One of NCDC’s founders, James Shellow, died on October 29, 2022 at his home in Milwaukee, WI.
Jim was one of the most well known criminal defense lawyers in the country. He began practicing in 1961 after careers as an engineer and an accountant. While at Marquette University law school, he published an article, The Teaparty Theory of Conspiracy, 44 Marq. L. R. 73, 84 (1960), about a conspiracy trial of Mafia members in New York. Jim read the 7,000-page trial transcript, and was convinced the verdict was based on insufficient evidence and went far beyond writing a law review note. He took the time to meet with and ultimately persuaded the defendants’ appellate lawyers (who were some of the best known names in criminal defense at the time) to adopt his theory of the case; as a result they won the appeal and their clients were freed.
Jim was known for taking on political cases for progressive activists in the 1960’s; he represented Milwaukeeans charged with burning draft board files in anti- Vietnam war and the well known Milwaukee anti segregationist Father James Groppi. He along with Al Krieger traveled to South Dakota and organized the legal defense for members of the American Indian Movement charged in the uprising in Wounded Knee South Dakota.
It wasn’t long before Jim’s reputation grew from being considered the best criminal defense lawyer in Wisconsin to one of the best in the nation. He served as the 16th president of the National Association of Criminal Defense Lawyers from 1975-76. He along with Deryl Dantzler, Al Krieger and several others founded the National Criminal Defense College; he served on the faculty for decades, was on the Board and sent two Wisconsin lawyers to the college annually.
Jim became known for his grasp of cross examination and his lectures on the subject, particularly for cross examination of drug chemists in cocaine cases, pointing out that cocaine has several isomers and only one was illegal. His methodology lives on in his book, The Cross Examination of an Analyst in a Drug Prosecution (now in its 2d edition). Jim was also well known for his grasp of evidence and was counsel in numerous appellate cases in Wisconsin and the federal courts and argued twice before the U.S. Supreme Court.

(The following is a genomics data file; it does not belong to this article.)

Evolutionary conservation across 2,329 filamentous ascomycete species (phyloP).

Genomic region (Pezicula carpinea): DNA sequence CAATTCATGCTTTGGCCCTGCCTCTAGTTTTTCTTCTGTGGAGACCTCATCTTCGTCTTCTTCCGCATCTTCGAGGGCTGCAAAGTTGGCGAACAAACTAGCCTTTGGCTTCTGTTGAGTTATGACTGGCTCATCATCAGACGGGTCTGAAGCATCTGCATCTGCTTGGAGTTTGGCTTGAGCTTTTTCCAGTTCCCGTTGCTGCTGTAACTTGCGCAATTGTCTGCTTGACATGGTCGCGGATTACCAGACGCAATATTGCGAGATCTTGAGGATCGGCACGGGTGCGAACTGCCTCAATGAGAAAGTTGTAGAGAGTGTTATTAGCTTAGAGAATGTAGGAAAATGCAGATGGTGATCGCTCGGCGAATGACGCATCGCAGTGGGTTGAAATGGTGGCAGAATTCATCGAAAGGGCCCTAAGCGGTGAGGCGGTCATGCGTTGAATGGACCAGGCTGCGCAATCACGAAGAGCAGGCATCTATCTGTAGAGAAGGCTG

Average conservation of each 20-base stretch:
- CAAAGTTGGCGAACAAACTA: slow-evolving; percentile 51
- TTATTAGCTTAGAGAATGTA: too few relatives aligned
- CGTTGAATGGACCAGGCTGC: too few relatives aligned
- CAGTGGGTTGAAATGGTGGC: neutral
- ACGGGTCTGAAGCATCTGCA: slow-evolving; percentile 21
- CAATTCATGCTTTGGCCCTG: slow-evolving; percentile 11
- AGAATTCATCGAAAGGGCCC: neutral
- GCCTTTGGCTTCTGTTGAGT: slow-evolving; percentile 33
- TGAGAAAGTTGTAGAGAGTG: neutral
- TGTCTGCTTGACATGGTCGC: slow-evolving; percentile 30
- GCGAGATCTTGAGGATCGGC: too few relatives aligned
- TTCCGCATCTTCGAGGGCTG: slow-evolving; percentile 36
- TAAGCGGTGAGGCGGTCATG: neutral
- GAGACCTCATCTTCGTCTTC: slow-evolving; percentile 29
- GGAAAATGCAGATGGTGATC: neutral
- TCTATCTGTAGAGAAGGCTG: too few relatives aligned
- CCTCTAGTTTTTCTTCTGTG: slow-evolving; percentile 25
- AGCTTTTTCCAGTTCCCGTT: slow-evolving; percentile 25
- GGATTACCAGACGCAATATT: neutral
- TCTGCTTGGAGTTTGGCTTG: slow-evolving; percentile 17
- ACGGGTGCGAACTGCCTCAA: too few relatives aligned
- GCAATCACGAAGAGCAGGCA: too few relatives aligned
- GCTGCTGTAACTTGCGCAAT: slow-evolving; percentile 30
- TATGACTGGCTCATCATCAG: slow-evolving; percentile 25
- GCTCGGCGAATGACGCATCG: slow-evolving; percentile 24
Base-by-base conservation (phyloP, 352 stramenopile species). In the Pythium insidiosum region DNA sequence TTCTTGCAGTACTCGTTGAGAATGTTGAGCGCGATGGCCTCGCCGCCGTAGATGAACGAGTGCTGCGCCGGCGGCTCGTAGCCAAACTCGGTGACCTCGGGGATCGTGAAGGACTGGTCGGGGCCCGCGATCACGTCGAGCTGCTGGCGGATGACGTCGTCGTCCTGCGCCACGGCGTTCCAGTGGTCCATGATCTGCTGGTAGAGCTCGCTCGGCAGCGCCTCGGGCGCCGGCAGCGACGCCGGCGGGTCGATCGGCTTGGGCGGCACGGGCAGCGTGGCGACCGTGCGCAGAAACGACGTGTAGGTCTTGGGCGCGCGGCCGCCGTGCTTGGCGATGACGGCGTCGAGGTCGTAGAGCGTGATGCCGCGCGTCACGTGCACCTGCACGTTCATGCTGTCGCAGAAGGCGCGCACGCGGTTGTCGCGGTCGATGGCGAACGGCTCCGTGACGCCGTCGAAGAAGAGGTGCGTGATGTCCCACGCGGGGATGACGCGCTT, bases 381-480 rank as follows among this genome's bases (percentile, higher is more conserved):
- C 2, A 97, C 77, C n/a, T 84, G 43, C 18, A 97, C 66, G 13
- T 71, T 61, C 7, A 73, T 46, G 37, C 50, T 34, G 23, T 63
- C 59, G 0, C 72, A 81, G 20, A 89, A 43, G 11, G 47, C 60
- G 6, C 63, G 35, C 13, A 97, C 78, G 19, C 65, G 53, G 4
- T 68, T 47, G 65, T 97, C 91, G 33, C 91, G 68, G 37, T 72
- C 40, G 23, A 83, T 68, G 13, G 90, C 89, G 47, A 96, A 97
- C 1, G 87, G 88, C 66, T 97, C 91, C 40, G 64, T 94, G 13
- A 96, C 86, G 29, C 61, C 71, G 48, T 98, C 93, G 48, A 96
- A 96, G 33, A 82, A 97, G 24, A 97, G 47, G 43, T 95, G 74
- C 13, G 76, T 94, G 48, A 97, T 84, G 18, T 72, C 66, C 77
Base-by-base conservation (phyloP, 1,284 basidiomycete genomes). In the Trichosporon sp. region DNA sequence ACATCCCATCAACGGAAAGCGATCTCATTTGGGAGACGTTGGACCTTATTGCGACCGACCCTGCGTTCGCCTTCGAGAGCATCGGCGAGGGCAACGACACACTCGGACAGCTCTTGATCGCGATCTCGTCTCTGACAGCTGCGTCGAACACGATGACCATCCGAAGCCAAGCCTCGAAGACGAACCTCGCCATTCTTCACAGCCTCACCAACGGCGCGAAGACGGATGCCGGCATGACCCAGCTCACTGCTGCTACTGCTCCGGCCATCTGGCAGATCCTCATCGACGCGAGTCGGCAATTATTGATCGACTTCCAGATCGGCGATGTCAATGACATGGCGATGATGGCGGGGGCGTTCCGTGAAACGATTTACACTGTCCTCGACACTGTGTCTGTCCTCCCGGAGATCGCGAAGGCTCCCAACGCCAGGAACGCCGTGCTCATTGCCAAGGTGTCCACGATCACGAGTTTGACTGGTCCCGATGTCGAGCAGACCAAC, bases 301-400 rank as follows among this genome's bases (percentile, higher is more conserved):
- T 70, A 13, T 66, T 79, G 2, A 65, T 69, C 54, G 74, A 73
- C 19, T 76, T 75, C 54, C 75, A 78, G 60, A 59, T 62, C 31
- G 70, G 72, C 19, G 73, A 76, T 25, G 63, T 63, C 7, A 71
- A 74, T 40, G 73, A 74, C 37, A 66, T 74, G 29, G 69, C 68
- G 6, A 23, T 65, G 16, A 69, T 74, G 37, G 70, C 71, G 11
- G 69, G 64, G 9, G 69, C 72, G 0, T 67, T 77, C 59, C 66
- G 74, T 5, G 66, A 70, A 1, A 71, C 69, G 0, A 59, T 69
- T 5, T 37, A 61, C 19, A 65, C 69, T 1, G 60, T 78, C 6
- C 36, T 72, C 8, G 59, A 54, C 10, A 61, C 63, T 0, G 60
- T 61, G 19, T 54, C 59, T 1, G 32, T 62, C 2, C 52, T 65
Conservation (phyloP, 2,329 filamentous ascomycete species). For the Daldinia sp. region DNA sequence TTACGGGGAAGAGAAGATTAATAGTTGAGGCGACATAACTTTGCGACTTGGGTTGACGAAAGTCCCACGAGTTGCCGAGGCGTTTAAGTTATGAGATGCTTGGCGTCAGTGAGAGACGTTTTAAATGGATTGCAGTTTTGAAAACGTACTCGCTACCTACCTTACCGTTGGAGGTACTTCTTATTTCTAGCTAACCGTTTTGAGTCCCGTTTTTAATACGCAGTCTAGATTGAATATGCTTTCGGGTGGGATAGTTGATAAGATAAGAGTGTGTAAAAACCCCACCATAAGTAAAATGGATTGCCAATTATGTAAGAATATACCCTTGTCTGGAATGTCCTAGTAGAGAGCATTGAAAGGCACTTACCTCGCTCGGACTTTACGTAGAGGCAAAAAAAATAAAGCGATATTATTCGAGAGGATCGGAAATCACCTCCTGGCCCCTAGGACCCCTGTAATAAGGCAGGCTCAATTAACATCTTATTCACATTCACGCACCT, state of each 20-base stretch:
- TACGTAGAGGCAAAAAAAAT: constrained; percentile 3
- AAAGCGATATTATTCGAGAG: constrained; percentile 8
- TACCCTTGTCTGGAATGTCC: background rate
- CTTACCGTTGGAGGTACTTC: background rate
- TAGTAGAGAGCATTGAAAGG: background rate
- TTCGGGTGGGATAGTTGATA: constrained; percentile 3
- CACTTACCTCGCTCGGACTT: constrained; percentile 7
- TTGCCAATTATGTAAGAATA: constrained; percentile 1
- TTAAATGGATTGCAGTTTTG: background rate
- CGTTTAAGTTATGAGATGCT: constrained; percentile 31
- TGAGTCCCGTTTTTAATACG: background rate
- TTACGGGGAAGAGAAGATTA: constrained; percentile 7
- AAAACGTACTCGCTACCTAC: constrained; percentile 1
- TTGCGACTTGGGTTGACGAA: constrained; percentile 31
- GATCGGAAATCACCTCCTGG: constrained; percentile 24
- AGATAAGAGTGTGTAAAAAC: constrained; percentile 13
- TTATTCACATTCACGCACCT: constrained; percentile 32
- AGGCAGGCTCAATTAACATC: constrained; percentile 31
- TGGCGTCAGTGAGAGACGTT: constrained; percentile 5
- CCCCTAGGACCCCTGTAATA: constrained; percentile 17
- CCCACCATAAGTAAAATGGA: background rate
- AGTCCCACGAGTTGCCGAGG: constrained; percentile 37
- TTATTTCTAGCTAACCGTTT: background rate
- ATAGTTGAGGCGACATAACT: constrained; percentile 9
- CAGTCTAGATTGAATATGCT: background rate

Jim’s entire family were lawyers; his wife Gilda was a respected criminal defense and family lawyer, his daughter Robin, who predeceased him, was known for her unique approach to working with clients and creative sentencing memos, and his oldest daughter Jill practices criminal defense in New York. Once Jim retired, he gave to his profession by mentoring younger lawyers, holding regular meetings with them in what became known in Milwaukee as “Shellow school”, training young practitioners in both private practice and the federal defender office.
On a more personal note- I first heard of Jim Shellow as a law student at UW Madison, where watching his cross examinations and jury selection tapes were part of the curriculum. I recall as a young lawyer how members of the defense bar would crowd into courtrooms to get a chance to see him in trial. Judges were terrified of him; they knew he was smarter than them, that he’d leave no stone unturned in the defense of their clients and they had to be on their toes when he came into their courtrooms. Jim taught in the early years at the Wisconsin Public Defender trial skills program, and the public defenders were eager to learn from him. Jim was personally very generous to me, sending me to NCDC on a scholarship and it was an honor to later become a member of the faculty and be able to teach the same weeks as he did.
The practice of criminal defense and representation of the accused are better off for Jim Shellow’s contributions. We at NCDC are grateful for his enormous contributions to the College, the gift of his time and his generosity for so many years.
– Deja Vishny